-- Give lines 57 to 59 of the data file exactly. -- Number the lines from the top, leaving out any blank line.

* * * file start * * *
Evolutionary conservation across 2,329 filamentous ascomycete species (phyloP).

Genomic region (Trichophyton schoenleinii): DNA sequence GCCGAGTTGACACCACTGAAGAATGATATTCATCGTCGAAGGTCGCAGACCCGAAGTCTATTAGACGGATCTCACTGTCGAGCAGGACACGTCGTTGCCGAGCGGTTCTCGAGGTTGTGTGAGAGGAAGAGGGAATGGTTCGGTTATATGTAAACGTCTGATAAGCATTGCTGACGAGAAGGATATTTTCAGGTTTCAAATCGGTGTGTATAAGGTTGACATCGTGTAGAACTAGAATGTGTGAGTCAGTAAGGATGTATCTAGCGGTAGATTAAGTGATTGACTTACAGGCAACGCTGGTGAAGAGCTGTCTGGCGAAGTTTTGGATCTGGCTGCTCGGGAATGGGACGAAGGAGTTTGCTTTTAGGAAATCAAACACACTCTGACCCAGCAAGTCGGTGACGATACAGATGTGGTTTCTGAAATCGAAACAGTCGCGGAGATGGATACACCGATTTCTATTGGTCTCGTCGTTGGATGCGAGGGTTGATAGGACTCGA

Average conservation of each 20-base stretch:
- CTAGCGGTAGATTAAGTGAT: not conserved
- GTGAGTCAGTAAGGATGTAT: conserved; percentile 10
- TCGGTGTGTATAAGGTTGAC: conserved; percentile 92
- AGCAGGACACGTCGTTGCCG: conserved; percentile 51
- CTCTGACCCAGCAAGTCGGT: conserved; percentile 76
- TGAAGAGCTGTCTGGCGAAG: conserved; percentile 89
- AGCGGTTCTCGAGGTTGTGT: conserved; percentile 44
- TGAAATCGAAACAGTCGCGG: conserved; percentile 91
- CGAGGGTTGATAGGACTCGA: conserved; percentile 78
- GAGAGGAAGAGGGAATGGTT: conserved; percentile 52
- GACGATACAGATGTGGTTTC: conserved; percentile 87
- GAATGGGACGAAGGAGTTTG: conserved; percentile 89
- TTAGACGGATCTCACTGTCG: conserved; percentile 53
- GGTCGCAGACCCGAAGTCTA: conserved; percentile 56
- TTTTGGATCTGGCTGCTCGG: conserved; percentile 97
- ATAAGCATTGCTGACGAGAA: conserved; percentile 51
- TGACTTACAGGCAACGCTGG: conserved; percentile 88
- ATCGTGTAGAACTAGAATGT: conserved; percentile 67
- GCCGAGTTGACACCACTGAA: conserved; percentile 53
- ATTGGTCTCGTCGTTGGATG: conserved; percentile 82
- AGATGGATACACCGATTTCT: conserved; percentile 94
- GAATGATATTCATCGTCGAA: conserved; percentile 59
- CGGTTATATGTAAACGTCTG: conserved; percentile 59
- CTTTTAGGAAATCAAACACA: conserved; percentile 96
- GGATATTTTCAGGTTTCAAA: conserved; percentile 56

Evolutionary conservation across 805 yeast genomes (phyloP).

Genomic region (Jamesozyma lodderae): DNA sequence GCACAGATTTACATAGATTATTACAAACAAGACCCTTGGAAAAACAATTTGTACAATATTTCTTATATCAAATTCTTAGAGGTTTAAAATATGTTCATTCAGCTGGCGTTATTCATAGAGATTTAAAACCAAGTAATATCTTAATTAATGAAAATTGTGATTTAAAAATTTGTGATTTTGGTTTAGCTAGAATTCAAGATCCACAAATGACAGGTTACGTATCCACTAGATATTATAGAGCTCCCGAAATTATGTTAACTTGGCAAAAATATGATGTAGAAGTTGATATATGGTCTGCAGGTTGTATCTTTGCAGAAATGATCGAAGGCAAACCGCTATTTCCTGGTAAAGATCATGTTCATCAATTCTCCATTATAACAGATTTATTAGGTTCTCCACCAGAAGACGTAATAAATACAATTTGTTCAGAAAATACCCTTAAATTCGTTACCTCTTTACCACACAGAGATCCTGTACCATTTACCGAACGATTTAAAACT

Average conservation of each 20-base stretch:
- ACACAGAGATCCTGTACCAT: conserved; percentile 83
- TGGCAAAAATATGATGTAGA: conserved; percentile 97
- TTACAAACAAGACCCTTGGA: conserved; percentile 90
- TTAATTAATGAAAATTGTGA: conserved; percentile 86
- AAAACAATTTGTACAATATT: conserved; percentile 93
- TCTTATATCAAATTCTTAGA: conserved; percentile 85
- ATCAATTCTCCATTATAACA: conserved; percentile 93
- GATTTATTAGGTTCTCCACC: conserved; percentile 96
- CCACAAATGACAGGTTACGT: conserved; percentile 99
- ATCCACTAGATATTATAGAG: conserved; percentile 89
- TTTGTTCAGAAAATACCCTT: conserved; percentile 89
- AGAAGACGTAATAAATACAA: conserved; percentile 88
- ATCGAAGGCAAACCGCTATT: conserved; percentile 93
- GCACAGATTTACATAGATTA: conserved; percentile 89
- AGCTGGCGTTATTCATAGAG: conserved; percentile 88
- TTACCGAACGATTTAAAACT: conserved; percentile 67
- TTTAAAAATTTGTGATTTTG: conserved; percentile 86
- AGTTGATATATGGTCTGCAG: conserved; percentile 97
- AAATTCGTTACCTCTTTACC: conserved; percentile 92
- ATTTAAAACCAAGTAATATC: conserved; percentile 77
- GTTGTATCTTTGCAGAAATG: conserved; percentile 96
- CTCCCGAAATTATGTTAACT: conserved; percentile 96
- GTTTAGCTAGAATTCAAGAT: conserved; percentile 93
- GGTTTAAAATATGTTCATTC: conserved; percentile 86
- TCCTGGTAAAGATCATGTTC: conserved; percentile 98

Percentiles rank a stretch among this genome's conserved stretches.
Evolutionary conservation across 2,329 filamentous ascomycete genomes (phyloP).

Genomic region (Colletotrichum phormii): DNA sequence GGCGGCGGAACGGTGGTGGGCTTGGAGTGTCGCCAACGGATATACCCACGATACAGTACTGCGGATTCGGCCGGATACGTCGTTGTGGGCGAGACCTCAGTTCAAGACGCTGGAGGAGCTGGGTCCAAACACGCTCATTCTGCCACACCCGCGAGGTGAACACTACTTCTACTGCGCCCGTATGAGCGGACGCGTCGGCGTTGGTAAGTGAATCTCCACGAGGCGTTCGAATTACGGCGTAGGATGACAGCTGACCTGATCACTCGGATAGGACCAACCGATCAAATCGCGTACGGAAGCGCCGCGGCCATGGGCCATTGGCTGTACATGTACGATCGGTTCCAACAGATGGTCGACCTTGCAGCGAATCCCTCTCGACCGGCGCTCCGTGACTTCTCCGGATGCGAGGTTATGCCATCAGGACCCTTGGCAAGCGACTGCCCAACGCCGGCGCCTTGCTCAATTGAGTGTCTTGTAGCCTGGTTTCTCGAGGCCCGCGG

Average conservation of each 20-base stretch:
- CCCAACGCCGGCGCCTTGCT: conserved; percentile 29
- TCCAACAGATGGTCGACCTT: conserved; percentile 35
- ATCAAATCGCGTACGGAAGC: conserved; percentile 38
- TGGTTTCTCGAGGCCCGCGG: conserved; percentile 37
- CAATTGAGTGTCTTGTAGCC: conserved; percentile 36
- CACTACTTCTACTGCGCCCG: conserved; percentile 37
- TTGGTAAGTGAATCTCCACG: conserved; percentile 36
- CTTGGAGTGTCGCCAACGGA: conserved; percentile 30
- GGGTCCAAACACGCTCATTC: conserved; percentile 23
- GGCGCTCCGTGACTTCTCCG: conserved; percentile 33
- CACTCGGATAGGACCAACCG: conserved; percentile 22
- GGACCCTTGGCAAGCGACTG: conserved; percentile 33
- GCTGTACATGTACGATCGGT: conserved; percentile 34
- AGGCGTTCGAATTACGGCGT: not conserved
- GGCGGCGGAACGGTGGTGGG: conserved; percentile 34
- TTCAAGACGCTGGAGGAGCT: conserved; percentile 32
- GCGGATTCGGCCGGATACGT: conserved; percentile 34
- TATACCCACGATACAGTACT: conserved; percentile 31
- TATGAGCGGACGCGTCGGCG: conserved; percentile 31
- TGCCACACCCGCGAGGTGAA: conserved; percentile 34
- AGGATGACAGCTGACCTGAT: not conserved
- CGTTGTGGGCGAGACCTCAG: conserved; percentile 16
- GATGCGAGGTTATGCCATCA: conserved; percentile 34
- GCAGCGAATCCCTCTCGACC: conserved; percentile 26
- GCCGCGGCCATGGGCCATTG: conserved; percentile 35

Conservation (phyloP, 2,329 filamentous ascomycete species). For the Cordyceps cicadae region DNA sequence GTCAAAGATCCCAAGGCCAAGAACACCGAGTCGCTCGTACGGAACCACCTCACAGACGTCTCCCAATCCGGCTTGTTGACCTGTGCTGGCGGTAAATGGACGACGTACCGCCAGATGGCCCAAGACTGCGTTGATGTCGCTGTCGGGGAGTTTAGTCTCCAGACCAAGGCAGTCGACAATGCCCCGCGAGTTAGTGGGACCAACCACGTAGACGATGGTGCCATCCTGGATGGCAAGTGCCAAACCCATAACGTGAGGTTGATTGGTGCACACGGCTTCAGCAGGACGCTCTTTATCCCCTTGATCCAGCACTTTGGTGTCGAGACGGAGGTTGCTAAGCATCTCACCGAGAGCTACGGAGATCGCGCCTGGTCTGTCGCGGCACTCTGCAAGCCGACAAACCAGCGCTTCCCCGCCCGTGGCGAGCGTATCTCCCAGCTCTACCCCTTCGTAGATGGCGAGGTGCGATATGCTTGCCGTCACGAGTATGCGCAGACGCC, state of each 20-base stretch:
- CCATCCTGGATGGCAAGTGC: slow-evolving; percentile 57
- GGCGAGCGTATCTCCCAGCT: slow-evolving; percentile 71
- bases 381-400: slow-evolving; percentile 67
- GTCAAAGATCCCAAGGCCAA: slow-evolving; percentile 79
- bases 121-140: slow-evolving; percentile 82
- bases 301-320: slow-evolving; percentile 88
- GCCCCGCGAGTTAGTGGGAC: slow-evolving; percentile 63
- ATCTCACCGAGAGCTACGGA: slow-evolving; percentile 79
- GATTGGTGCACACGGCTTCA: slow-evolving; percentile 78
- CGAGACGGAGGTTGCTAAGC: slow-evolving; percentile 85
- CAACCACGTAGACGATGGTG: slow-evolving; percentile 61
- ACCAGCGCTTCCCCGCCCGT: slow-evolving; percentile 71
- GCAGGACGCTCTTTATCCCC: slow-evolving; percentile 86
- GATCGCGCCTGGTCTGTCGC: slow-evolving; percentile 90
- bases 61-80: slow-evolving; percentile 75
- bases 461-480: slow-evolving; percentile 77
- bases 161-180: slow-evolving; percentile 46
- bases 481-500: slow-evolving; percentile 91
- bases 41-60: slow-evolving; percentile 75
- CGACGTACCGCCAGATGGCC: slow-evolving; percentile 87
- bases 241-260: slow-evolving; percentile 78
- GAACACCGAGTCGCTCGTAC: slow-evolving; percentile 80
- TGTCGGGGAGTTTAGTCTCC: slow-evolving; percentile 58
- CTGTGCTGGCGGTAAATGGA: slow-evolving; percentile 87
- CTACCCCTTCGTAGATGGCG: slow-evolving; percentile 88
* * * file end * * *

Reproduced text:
Percentiles rank a stretch among this genome's conserved stretches.
Evolutionary conservation across 2,329 filamentous ascomycete genomes (phyloP).

Genomic region (Colletotrichum phormii): DNA sequence GGCGGCGGAACGGTGGTGGGCTTGGAGTGTCGCCAACGGATATACCCACGATACAGTACTGCGGATTCGGCCGGATACGTCGTTGTGGGCGAGACCTCAGTTCAAGACGCTGGAGGAGCTGGGTCCAAACACGCTCATTCTGCCACACCCGCGAGGTGAACACTACTTCTACTGCGCCCGTATGAGCGGACGCGTCGGCGTTGGTAAGTGAATCTCCACGAGGCGTTCGAATTACGGCGTAGGATGACAGCTGACCTGATCACTCGGATAGGACCAACCGATCAAATCGCGTACGGAAGCGCCGCGGCCATGGGCCATTGGCTGTACATGTACGATCGGTTCCAACAGATGGTCGACCTTGCAGCGAATCCCTCTCGACCGGCGCTCCGTGACTTCTCCGGATGCGAGGTTATGCCATCAGGACCCTTGGCAAGCGACTGCCCAACGCCGGCGCCTTGCTCAATTGAGTGTCTTGTAGCCTGGTTTCTCGAGGCCCGCGG